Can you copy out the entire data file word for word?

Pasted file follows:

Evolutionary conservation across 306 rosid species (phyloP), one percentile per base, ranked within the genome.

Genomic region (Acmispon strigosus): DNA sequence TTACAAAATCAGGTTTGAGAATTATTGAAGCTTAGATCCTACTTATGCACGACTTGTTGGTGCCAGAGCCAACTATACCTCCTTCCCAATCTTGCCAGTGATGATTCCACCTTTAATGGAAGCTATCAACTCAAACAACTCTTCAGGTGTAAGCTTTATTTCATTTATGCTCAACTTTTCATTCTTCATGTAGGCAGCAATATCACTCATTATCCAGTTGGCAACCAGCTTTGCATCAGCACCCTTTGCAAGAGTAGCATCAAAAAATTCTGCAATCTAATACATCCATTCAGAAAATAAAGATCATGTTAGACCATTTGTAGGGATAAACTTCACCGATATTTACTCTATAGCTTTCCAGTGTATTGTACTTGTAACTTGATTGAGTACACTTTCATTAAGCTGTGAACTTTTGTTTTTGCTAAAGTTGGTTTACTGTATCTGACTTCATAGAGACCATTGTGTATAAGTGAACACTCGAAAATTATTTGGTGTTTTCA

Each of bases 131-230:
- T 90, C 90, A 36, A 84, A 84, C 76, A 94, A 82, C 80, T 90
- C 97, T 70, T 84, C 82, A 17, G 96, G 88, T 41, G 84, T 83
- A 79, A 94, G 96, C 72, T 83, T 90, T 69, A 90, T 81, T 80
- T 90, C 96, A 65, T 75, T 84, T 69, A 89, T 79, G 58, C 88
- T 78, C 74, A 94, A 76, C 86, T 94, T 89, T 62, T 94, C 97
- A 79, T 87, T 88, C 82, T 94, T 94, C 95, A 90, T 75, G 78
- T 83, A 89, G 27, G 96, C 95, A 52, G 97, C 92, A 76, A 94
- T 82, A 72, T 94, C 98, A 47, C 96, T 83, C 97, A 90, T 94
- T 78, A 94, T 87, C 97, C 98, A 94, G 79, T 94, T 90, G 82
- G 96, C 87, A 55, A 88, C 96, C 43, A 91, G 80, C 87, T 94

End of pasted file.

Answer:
Evolutionary conservation across 306 rosid species (phyloP), one percentile per base, ranked within the genome.

Genomic region (Acmispon strigosus): DNA sequence TTACAAAATCAGGTTTGAGAATTATTGAAGCTTAGATCCTACTTATGCACGACTTGTTGGTGCCAGAGCCAACTATACCTCCTTCCCAATCTTGCCAGTGATGATTCCACCTTTAATGGAAGCTATCAACTCAAACAACTCTTCAGGTGTAAGCTTTATTTCATTTATGCTCAACTTTTCATTCTTCATGTAGGCAGCAATATCACTCATTATCCAGTTGGCAACCAGCTTTGCATCAGCACCCTTTGCAAGAGTAGCATCAAAAAATTCTGCAATCTAATACATCCATTCAGAAAATAAAGATCATGTTAGACCATTTGTAGGGATAAACTTCACCGATATTTACTCTATAGCTTTCCAGTGTATTGTACTTGTAACTTGATTGAGTACACTTTCATTAAGCTGTGAACTTTTGTTTTTGCTAAAGTTGGTTTACTGTATCTGACTTCATAGAGACCATTGTGTATAAGTGAACACTCGAAAATTATTTGGTGTTTTCA

Each of bases 131-230:
- T 90, C 90, A 36, A 84, A 84, C 76, A 94, A 82, C 80, T 90
- C 97, T 70, T 84, C 82, A 17, G 96, G 88, T 41, G 84, T 83
- A 79, A 94, G 96, C 72, T 83, T 90, T 69, A 90, T 81, T 80
- T 90, C 96, A 65, T 75, T 84, T 69, A 89, T 79, G 58, C 88
- T 78, C 74, A 94, A 76, C 86, T 94, T 89, T 62, T 94, C 97
- A 79, T 87, T 88, C 82, T 94, T 94, C 95, A 90, T 75, G 78
- T 83, A 89, G 27, G 96, C 95, A 52, G 97, C 92, A 76, A 94
- T 82, A 72, T 94, C 98, A 47, C 96, T 83, C 97, A 90, T 94
- T 78, A 94, T 87, C 97, C 98, A 94, G 79, T 94, T 90, G 82
- G 96, C 87, A 55, A 88, C 96, C 43, A 91, G 80, C 87, T 94